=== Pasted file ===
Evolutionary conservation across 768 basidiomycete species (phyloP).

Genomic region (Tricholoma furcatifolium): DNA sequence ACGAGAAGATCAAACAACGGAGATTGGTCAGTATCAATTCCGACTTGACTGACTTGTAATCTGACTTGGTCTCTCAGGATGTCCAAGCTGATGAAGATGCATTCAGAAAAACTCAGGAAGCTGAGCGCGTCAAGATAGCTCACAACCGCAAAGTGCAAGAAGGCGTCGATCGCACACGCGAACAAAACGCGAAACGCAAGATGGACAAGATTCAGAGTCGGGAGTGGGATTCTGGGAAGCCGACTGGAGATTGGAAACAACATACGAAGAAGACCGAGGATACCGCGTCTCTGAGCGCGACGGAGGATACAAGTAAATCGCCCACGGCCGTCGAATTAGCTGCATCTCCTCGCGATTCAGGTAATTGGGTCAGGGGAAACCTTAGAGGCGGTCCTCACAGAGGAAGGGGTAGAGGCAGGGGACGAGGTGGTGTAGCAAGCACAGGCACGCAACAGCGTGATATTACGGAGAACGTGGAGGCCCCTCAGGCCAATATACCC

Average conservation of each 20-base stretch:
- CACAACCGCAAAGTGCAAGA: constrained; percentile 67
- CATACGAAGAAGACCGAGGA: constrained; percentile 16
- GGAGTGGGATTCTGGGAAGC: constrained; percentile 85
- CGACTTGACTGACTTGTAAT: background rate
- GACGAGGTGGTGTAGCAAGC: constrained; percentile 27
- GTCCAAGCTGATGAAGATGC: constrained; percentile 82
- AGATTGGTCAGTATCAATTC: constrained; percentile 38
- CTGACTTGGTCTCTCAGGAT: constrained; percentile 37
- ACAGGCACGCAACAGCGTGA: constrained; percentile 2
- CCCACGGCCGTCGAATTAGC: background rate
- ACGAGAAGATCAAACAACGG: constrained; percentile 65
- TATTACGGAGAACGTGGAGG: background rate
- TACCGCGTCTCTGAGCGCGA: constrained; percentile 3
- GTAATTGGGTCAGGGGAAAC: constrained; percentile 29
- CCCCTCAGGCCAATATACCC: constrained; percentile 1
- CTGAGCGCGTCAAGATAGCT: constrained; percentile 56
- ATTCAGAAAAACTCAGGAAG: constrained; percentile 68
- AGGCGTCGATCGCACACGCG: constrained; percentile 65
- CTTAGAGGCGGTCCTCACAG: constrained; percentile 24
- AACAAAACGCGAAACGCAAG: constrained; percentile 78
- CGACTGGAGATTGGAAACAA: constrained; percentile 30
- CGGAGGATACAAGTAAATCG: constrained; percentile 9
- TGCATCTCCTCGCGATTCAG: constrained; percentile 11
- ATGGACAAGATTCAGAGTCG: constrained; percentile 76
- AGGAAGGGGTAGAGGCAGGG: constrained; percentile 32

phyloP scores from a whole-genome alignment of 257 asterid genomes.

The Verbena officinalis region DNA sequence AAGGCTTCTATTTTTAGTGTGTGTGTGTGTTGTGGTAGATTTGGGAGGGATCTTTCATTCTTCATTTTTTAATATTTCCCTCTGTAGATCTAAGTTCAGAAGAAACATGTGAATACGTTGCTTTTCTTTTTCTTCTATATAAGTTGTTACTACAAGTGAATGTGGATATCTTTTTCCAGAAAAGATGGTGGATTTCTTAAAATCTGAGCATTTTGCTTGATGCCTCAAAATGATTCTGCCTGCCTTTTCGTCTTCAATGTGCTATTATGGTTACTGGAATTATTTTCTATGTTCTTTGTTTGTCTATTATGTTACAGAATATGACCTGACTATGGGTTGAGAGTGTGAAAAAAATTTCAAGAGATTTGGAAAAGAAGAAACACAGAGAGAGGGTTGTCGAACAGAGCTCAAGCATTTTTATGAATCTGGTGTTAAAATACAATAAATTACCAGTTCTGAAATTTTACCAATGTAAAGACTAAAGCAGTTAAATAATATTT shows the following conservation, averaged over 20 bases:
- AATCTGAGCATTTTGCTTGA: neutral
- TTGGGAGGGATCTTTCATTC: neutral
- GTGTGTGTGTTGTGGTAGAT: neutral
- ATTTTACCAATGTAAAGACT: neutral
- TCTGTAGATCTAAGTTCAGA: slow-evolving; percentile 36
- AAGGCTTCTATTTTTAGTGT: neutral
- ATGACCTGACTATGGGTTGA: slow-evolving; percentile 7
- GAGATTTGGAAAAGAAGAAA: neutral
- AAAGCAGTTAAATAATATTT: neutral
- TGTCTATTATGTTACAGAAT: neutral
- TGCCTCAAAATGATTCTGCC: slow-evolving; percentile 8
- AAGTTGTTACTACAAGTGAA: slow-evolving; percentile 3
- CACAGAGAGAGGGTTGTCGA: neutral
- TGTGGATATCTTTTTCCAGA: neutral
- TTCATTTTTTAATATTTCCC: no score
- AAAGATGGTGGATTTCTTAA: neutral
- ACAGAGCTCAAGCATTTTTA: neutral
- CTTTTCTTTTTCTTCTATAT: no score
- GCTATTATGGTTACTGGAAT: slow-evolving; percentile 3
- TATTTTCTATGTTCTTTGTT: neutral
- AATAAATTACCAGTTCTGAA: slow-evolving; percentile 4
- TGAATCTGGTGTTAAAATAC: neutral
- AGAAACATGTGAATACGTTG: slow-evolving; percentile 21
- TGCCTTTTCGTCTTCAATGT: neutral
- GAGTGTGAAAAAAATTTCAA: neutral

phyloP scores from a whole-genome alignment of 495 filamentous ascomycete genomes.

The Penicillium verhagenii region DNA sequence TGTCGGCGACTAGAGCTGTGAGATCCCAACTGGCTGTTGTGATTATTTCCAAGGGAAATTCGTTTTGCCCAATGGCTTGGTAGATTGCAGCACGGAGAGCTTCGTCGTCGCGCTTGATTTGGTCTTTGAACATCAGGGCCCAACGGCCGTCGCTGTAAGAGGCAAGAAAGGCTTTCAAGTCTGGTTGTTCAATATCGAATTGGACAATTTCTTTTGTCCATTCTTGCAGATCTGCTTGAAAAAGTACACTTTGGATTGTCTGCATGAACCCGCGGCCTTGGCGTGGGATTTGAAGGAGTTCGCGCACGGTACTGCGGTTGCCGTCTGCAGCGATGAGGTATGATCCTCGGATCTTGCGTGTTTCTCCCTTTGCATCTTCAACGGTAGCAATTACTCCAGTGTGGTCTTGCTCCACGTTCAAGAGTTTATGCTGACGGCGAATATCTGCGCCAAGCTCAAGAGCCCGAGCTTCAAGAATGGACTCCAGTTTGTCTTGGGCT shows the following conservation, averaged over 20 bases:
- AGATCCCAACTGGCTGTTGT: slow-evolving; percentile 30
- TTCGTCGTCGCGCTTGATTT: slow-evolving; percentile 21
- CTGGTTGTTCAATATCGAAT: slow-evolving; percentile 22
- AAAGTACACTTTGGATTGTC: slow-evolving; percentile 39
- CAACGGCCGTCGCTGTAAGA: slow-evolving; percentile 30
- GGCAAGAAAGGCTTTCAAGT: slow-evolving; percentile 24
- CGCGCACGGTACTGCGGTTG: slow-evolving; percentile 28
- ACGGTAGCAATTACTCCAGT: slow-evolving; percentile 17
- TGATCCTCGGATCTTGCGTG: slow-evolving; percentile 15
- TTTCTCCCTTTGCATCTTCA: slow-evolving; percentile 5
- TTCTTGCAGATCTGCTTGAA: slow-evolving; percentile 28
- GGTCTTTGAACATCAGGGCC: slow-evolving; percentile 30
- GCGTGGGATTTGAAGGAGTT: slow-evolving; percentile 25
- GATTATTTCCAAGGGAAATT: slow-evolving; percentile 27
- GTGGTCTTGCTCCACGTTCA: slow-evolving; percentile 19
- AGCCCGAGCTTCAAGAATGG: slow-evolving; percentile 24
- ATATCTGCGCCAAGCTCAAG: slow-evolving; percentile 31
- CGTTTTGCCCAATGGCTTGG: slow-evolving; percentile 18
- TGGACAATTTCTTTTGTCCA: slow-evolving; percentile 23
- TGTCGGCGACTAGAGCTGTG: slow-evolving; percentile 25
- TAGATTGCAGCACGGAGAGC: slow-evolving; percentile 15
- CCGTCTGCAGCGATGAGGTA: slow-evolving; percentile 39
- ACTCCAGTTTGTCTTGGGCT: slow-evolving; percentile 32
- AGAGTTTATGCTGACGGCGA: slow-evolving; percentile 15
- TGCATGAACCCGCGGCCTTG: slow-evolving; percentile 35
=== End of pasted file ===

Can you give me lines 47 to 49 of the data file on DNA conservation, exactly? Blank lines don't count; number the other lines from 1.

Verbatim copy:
- ACAGAGCTCAAGCATTTTTA: neutral
- CTTTTCTTTTTCTTCTATAT: no score
- GCTATTATGGTTACTGGAAT: slow-evolving; percentile 3